National Geographic

Genes from Arctic bacteria used to create new vaccines

Colwellia

Walk among the Arctic ice and you’ll sometimes encounter distinctive patches of red snow. They’re caused by a species of bacteria called Colwellia psycherythraea. It’s a cold specialist – a cryophile – that can swim and grow in extreme subzero temperatures where most other bacteria would struggle to survive. Colwellia’s cold-tolerating genes allow it to thrive in the Arctic, but Barry Duplantis from the University of Victoria wants to use them in human medicine, as the basis of the next generation of anti-bacterial vaccines.

Colwellia’s fondness for cold comes at a price – it dies at temperatures that most other bacteria cope with easily. By shoving Colwellia genes into bacteria that cause human diseases, Duplantis managed to transfer this temperature sensitivity, creating strains that died at human body temperature. When he injected these heat-sensitive bacteria into mice, they perished, but not before alerting the immune system and triggering a defensive response that protected the mice against later assaults. The Colwellia genes transformed another species of bacteria from a cause of disease into a vaccine against it.

A similar approach has been used for decades to create vaccines against viral diseases, including polio and influenza. Usually, scientists grow a virus at low temperature until they can isolate a strain that’s sensitive to heat and can be used as a vaccine. For bacteria, scientists usually resort to a different tack – they grow the bug under special conditions, or deliberately mutate it, until they get a strain that’s not very good at causing disease. Duplantis wanted to see if the heat-sensitive approach would work for bacteria as well as it does for viruses.

Duplantis used nine Colwellia genes to create heat-sensitive strains of Francisella tularensis, a bacterium that is often passed from animals to humans and can cause the potentially fatal disease tularaemia. Each of the nine genes worked on its own to varying degrees.

While some of the resulting strains were eventually able to evolve temperature-resistant forms, five of them couldn’t. This makes sense when you consider that cryophiles have been evolving in cold climes for several million years. Their adaptations are deeply rooted in their genes and it ought to take a combination of several mutations to create heat-resistant versions.

Duplantis injected these sensitive strains into rats and mice at cool parts of their bodies, like their ears or the base of their tails. While normal strains soon spread to other organs, the heat-sensitive ones didn’t. One strain in particular protected the rodents against later infections by normal bacteria. Three weeks later, Duplantis exposed the mice to a dose of regular Franciscella so large that it would normally kill them within a few days. It didn’t – they became less ill and lost less weight than unvaccinated mice and weeks later, they were still alive and well.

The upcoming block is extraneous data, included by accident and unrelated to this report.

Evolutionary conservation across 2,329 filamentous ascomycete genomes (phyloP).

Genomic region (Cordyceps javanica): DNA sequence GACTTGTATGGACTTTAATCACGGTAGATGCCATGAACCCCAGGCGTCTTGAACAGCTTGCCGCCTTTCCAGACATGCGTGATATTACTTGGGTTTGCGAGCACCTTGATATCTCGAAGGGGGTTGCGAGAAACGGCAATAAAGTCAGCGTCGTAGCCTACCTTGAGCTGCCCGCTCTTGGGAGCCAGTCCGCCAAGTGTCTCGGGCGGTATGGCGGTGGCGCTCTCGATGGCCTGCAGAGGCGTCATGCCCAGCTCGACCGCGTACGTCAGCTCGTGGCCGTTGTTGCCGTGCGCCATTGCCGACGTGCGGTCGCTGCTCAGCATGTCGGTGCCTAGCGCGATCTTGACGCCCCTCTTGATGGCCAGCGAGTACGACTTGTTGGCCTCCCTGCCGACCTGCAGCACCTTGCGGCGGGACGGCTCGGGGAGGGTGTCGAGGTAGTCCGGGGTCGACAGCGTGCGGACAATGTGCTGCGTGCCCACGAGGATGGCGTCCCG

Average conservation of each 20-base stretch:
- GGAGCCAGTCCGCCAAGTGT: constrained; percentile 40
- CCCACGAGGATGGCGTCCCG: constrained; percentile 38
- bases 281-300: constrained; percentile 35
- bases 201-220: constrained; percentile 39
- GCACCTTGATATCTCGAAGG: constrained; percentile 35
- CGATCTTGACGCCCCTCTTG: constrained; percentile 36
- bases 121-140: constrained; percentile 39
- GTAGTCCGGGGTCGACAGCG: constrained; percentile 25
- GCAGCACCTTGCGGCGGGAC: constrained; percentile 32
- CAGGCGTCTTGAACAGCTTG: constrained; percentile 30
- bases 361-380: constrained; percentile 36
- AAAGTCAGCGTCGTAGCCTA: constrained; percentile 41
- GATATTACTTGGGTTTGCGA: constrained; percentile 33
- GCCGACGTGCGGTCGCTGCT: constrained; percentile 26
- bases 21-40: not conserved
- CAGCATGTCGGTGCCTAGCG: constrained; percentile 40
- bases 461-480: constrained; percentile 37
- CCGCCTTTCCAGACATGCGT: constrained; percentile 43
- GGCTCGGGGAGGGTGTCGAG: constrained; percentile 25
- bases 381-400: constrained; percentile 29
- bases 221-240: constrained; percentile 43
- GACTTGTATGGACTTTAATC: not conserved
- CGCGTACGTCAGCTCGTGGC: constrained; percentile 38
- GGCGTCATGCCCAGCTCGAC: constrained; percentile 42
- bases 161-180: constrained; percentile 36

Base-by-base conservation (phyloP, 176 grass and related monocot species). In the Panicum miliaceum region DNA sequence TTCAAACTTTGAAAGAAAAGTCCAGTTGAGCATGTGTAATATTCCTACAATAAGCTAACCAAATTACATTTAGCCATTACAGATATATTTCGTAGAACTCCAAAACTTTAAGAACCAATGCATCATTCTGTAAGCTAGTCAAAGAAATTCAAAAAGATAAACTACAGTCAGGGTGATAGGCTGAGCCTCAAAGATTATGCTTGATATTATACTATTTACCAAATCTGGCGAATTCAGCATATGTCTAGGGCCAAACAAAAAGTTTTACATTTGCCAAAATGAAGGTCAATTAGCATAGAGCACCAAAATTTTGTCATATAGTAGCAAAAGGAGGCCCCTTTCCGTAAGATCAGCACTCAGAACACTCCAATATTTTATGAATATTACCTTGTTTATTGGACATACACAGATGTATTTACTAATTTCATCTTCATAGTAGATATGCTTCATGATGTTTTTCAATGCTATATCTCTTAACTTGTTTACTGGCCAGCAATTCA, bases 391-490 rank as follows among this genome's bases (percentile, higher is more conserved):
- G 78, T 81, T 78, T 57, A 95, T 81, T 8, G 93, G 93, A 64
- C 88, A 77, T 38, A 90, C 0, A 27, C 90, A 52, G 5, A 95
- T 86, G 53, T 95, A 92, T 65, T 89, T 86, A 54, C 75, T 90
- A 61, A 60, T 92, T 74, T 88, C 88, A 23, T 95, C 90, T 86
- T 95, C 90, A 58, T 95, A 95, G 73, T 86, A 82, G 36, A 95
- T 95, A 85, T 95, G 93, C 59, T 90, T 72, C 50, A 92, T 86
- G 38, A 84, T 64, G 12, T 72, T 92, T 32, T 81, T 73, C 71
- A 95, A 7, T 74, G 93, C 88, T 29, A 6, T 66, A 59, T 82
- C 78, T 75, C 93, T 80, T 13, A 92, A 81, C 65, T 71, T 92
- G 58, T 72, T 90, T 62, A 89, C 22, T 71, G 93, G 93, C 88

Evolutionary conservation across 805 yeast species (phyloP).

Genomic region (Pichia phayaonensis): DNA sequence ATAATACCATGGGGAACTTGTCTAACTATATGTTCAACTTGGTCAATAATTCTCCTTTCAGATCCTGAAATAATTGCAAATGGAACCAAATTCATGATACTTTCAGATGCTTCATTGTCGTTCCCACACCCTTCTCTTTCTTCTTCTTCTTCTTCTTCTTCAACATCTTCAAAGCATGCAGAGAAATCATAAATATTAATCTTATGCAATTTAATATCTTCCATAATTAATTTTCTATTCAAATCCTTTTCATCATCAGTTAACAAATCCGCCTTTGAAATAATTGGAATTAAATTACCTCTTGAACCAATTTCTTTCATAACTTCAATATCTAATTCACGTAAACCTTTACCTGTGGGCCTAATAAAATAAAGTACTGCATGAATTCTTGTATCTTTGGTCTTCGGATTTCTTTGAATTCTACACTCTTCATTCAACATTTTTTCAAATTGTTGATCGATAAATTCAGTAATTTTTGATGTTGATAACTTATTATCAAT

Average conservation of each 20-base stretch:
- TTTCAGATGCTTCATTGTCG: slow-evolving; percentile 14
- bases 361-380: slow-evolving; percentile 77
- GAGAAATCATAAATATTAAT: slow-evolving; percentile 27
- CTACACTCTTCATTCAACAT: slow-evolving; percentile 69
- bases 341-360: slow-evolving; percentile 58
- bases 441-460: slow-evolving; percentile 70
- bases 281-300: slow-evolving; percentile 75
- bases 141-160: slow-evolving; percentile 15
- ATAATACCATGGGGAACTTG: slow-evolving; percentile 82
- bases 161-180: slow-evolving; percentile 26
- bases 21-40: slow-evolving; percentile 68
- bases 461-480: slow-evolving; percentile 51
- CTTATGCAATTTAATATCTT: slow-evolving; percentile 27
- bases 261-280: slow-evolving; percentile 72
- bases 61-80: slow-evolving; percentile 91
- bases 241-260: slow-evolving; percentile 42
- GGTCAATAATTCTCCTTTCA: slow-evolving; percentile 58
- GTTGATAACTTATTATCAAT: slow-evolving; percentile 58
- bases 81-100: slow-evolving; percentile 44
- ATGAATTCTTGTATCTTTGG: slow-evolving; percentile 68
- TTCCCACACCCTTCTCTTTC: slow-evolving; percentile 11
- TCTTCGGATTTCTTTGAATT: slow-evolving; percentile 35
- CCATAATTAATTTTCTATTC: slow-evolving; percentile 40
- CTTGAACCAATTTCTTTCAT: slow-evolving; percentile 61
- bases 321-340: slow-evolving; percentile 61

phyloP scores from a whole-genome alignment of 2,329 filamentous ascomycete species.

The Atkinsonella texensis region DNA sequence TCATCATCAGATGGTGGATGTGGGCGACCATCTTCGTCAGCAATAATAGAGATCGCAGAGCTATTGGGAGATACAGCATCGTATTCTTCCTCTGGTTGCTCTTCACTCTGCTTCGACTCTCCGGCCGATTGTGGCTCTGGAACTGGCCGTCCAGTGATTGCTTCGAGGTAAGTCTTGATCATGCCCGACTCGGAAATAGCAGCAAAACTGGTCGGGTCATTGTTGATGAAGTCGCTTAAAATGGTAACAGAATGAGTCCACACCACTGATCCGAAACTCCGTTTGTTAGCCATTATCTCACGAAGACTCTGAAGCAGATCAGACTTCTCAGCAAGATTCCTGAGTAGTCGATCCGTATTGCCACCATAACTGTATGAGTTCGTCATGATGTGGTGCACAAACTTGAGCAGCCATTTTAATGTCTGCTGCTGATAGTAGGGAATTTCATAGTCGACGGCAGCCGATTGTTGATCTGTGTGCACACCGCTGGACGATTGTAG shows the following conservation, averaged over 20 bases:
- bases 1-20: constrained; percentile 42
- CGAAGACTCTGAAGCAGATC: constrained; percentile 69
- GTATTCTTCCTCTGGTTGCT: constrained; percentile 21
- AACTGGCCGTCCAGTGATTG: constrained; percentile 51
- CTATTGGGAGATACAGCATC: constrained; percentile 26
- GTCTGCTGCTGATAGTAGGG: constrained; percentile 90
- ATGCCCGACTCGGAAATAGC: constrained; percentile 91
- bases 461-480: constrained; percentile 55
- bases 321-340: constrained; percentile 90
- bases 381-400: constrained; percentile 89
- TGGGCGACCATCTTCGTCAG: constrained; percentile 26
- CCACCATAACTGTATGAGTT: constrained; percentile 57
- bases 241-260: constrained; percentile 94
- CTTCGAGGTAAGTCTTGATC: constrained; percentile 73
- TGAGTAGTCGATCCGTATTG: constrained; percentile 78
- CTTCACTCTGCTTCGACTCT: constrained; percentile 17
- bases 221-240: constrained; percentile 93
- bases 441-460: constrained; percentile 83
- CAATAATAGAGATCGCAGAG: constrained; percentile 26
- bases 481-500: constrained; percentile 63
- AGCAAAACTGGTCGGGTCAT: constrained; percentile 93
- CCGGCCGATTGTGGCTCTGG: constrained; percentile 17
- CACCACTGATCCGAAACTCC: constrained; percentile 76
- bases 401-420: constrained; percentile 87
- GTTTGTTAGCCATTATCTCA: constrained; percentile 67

It was a promising result, and Duplantis thinks that the same approach should work for other species of dangerous bacteria. Using genes borrowed from Colwellia, he has already managed to create heat-sensitive versions of Salmonella enterica, which causes food poisoning, and Mycobacterium smegmatis, a relative of the species that causes tuberculosis. Whether these strains can be used to vaccinate mice, or indeed humans, is another matter.

And creating vaccines isn’t the only use for heat-sensitive bacteria. The most dangerous species are very difficult to study, and scientists need to do so in expensive facilities with stringent safety measures.  But that might change if we managed to engineer strains that die at low temperatures. If the bacteria die at human body temperature, the risks of accidental infection suddenly become very low. And as Duplantis says, that would reduce the need for “full physical containment.”

Reference: PNAS http://dx.doi.org/10.1073/pnas.1004119107

Image by Richard Finkelstein

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There are 4 Comments. Add Yours.

  1. Walter S. Andriuzzi
    July 12, 2010

    “A similar approach has been used for decades to create vaccines against viral diseases, including polio and influenza”
    I did not know that, it’s really new to me!
    ***
    “And creating vaccines [...] that would reduce the need for “full physical containment” ”
    Yes, but of course bacteria evolve so fast that some resistant individual could arise… Maybe I am paranoid, but I think safety measures are never too harsh when dealing with biohazard (I love you precautionary principle)

  2. Tom Sidwell
    July 13, 2010

    It may be possible that there is some reversion to virulence, deletions of the relevant genes could theoretically happen. If they could insert the genes for F. tularensis antigens into a non-pathogenic bacterium which was rendered heat sensitive like this that would remove that risk. But if they are confident that it’s practically impossible (after all, there may be extra info) it could be okay, especially for use in areas where the disease is endemic – a tiny theoretical risk for a huge, quantifiable benefit to many.

    I always love it when we find extremophiles, or even just microbes in odd places. Anyone else get excited when they thawed Herminiimonas glaciei out of the ice? So cool!

  3. Molly
    July 23, 2010

    Heat-sensitive bacteria used for transporting vaccines through animal systems? Sounds like a sci-fi movie… Very cool concept, do you foresee the innovative method making it to practice?

  4. Ed Yong
    July 30, 2010

    I’m not the right person to ask but I think there’s a decent chance, especially since an equivalent method’s being used in current vaccines. But there’s probably at least a decade of development work left to do.

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